Windies join Thinkwise outreach
Kandy, Sri Lanka – Members of the West Indies team joined other cricket stars who united in a call for young fans to “get the facts” about HIV prevention and to help eliminate AIDS-related stigma and discrimination, through a United Nations and International Cricket Council HIV awareness raising campaign running alongside the ICC World 20 (WT20) 2012 in Sri Lanka.
Rallying support for the campaign known as “Think Wise”— an initiative of the ICC, the joint United Nations Programme on HIV/AIDS (UNAIDS) and the United Nations Children’s Fund (UNICEF) — West Indies players and coaching staff interacted with young cricketers and their families at the Colts Cricket Club. The cricketers were accompanied by officials from UNAIDS, UNICEF and ICC.
“We are really happy to spend these special moments with the people of Sri Lanka - many of whom are our fans. It is always great to interact with people, especially those who love the great game of cricket, and share of knowledge as well as learn from them,” said Windies leg-spinner Samuel Badree, who is a schoolteacher in Trinidad.
“The message was about the prevention of the spread of HIV and also how to eradicate stigma. We urge everyone in the Caribbean and around the world to know the facts be aware.”
Steven Kraus, Director of the UNAIDS Regional Support Team for Asia and the Pacific said: “We are all striving for the vision of zero new HIV infections, zero discrimination and zero AIDS-related deaths. Cricket and cricketing stars have the power to unite and reach beyond national boundaries, driving efforts towards ‘getting to zero’ and ending AIDS.”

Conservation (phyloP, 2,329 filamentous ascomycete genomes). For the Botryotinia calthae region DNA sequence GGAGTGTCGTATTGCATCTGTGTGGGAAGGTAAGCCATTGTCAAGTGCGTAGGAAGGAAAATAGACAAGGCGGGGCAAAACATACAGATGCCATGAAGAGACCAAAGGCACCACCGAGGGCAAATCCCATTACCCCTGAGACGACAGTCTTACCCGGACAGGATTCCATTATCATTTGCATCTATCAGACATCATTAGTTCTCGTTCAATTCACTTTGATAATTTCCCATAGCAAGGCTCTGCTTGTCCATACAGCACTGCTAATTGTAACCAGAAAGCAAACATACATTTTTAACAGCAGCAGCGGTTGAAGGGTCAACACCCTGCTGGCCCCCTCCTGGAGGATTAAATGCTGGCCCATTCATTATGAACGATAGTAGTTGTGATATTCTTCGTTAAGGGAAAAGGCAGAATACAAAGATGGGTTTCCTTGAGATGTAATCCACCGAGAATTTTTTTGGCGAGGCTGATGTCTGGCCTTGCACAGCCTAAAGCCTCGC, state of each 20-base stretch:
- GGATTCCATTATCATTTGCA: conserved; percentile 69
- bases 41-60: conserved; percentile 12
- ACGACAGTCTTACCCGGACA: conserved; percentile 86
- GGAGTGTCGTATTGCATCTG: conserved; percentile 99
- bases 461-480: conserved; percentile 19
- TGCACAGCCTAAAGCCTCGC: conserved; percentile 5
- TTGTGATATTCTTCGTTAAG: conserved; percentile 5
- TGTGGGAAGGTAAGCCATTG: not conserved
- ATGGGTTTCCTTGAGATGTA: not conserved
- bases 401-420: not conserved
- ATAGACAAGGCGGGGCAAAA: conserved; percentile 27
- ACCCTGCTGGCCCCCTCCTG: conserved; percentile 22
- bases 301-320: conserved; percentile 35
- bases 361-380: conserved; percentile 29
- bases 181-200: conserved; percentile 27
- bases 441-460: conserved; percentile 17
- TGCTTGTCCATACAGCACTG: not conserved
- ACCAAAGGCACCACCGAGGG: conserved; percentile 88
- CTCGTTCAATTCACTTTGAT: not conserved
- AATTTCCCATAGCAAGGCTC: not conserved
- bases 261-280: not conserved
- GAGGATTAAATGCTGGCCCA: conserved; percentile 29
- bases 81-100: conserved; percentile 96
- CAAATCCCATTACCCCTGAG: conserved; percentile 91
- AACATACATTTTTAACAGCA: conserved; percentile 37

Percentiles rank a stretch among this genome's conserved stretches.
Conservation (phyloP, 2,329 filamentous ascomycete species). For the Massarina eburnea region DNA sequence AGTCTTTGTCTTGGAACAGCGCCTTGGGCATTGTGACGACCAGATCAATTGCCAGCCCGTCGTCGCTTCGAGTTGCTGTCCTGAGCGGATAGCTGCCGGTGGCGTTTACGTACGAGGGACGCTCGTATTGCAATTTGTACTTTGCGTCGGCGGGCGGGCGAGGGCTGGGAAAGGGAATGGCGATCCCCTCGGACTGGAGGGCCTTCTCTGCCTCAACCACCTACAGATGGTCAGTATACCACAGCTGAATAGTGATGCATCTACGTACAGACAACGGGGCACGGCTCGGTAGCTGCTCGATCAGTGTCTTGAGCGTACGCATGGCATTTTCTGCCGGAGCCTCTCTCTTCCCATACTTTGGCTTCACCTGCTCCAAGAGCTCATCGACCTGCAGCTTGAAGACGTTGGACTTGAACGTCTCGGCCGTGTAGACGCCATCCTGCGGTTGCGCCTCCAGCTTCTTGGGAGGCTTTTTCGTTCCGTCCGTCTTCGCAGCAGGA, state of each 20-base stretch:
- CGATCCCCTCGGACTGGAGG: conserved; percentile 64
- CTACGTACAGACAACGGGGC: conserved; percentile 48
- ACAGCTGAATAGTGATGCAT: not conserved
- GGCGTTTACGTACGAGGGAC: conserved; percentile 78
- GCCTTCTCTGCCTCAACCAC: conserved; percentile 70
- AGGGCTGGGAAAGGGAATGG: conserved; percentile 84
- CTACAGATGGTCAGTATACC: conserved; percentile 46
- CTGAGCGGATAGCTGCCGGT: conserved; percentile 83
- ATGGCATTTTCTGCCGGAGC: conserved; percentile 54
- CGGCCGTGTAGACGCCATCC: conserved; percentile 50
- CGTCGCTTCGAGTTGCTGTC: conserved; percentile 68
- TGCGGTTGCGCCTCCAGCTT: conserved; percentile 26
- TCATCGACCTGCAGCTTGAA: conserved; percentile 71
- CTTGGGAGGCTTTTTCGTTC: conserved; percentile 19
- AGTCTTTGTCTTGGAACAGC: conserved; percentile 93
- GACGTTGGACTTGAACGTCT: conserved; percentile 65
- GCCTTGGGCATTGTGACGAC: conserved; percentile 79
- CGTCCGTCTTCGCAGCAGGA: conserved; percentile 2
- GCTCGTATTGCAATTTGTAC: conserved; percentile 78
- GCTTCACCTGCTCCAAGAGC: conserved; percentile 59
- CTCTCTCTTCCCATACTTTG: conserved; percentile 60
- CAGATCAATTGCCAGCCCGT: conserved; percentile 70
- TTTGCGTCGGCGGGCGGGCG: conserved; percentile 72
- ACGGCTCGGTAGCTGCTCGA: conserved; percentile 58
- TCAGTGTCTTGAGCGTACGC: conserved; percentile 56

Over 40 percent of the new HIV infections globally are being reported among 15 to 24-year olds. This means every day another 3,000 young people are infected with the virus. Such statistics coupled with the reality that stigma against people living with HIV and people from key risk communities is still rife clearly indicates that improving HIV prevention efforts among young people and ending discrimination are critical for moving towards global visions of an AIDS free generation.
“Stig ma and discrimination undermine our vision of AIDS-free generation. This can be realized only if we all respect the rights of those living with or affected by HIV and AIDS,” said Rachel Odede, HIV Advisor in the UNICEF Regional Office for South Asia.
For almost a decade, and with the help of Think Wise Champions including Virender Sehwag (India), Kumar Sangakkara (Sri Lanka), Ramnaresh Sarwan (West Indies), the ICC/UNAIDS/UNICEF Think Wise campaign has used the power of cricket to help address key issues around AIDS, particularly for young people across the major cricket playing countries. Isa Guha, Stafanie Taylor, Nathan Bracken, Graeme Smith, Darren Sammy, Denesh Ramdin, and Shakib-Al-Hasan are among those that have championed the cause by lending their faces and voices to various HIV-prevention projects around the world.
Underlining his support for the Think Wise campaign during the WT20 tournament, Indian star batsman and Think Wise Champion Virender Sehwag said: “Through cricket we can reach millions of people and the message is clear: Let’s talk more about HIV, let’s get informed. We know that stigma kills. Let’s “Think Wise”; don’t stigmatize.”
The match officials at the WT20 are all sporting the Think Wise message on their on-field clothing.
ICC Chief Executive David Richardson said: “The profile and reach of the ICC World T20 gives us an opportunity to raise awareness and reduce stigma about HIV and AIDS and, along with the players, we are delighted to help this cause.”
For the duration of the ICC World T20, a public service announcement featuring Sangakkara and Sehwag will be screened at all tournament matches. Players from the teams taking part in the men’s and women’s semi-finals will wear red ribbons as a sign of solidarity for people living with HIV and umpires and referees will also sport the Think Wise logo on their shirt sleeves.